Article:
The joint honeymoon in Scarborough would have been quite an occasion. Olive was one of 10 children, and day trips to the coast were limited to one a year when they were growing up. Olive left school at 14 to go into service with a wealthy family, cooking and cleaning. My grandad was a gardener at the same house. That's how they met. I love this photo – I especially like the way Stan, a massive grin on his face, has rolled his suit trousers up so high to protect them from the chilly North Sea. He was 30 when he finally tied the knot.

Sadly, I don't really remember Stan – I was only four when he died. But my dad, Richard, says Stan – his dad – was a kind, gentle, patient man, and he loved taking photographs, so the camera he's holding in his hand is probably his pride and joy.

You can't tell from this picture, but Olive was a very strong woman. She was quite formidable in later life, and fiercely independent – as children we grew up nearby and often stayed with her, and we knew she was not to be messed with! She lived alone for most of the two decades after Stan died and never remarried. I remember her sitting in her favourite armchair near the fire in her creaking old house, the Aga on in the kitchen and telling stories about the past. In true Yorkshire style, these always included some point about the value of money – how it was easily spent but hard earned. She only left that house when her mind started to fail towards the end of her life, and Alzheimer's took these memories away from her. When Olive died in 2001, aged 91, I was a student in Cardiff and there was an exam on the day of the funeral. In the end, I took the emotional decision to stay for the exam.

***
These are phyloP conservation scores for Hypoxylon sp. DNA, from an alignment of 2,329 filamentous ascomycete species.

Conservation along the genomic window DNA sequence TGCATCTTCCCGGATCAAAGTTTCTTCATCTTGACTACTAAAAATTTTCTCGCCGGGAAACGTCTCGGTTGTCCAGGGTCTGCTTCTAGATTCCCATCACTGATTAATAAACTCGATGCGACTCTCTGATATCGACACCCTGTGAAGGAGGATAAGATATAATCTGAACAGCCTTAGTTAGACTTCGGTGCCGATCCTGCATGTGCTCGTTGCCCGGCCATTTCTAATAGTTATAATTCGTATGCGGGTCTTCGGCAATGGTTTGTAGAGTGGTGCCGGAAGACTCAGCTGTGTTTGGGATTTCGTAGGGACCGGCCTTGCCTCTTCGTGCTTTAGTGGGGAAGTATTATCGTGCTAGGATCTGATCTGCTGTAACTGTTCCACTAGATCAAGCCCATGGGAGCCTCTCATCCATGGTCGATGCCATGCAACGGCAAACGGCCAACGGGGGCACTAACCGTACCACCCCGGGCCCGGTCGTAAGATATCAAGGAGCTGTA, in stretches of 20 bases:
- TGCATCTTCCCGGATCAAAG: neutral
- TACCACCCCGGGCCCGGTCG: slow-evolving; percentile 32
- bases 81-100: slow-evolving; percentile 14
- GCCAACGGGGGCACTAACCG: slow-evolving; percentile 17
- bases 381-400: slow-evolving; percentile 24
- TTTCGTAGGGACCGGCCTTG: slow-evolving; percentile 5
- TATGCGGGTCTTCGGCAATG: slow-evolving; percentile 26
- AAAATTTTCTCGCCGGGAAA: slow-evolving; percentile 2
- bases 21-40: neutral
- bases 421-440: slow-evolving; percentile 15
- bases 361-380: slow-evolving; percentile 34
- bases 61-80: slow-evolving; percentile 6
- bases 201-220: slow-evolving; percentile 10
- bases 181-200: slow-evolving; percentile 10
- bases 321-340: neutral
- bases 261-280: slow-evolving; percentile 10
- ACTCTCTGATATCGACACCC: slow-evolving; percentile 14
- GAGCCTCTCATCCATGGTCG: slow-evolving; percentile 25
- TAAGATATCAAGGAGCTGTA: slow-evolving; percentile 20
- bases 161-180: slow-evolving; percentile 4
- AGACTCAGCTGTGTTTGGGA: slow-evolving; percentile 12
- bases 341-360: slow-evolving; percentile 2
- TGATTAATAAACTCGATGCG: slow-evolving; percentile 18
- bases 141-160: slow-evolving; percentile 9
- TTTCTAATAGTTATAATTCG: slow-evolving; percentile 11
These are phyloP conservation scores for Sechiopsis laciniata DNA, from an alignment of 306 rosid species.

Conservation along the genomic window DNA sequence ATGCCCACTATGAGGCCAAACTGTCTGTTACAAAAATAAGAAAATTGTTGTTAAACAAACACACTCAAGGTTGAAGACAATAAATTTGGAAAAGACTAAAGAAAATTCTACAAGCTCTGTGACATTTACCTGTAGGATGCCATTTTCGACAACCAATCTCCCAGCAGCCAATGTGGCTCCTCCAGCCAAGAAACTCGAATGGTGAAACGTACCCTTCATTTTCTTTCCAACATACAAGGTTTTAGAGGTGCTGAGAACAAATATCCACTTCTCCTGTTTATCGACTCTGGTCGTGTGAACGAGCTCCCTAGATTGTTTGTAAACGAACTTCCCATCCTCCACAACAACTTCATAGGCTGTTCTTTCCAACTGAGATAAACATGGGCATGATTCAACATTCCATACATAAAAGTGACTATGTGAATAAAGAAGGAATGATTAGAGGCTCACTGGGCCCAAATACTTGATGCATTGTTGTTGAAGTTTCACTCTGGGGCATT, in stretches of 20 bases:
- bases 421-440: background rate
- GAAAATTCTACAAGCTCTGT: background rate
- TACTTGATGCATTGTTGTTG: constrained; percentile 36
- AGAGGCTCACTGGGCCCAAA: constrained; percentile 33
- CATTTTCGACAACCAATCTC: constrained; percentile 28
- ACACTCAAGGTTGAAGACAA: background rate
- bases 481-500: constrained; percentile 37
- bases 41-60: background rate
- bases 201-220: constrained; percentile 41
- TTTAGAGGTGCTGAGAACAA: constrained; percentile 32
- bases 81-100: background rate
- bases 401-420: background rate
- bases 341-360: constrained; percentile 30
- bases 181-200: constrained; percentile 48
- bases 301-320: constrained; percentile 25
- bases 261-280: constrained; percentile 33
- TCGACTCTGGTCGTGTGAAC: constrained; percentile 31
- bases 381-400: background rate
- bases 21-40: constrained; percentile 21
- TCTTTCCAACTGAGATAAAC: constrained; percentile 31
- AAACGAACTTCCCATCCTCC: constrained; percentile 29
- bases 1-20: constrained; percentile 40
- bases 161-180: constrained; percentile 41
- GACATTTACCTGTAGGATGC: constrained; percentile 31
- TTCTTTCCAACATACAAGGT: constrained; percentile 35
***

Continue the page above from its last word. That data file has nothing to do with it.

Missing Olive's funeral is one of the biggest regrets of my life. If I could turn back the clock, it's one of the first things I would change. I wish I could tell her how sorry I am.

Linda Harrison

Playlist: I wanted to hold Mum's hand

I Want To Hold Your Hand by the Beatles

"Oh yeah, I'll tell you something / I think you'll understand"

This record by the Beatles takes me back to spring 1964 and my second term at boarding school after the Christmas holidays, when I was 11.

On Saturday mornings after prep, we girls were permitted to play 45rpm vinyl records on a Dansette player in the small, unheated wooden hut that served as our assembly hall. Someone had a copy of I Want to Hold your Hand from home, and it was played over and over again.

"Oh yeah, I'll tell you something / I think you'll understand / When I say that something / I want to hold your hand."

Some of the older girls mooned about miserably, thinking of a boy they had liked over the holidays, but I knew nothing of such romantic pain. All I knew was how I desperately missed my mother and wanted to be with her and to hold her hand again.

"And when I touch you I feel happy inside / It's such a feeling that my love / I can't hide, I can't hide, I can't hide, I can't hide."

There was no one to hold your hand at boarding school in 1964. If you admitted to wanting your mother, you were considered a complete sissy. Homesickness and emotional pain were not mentioned in those days.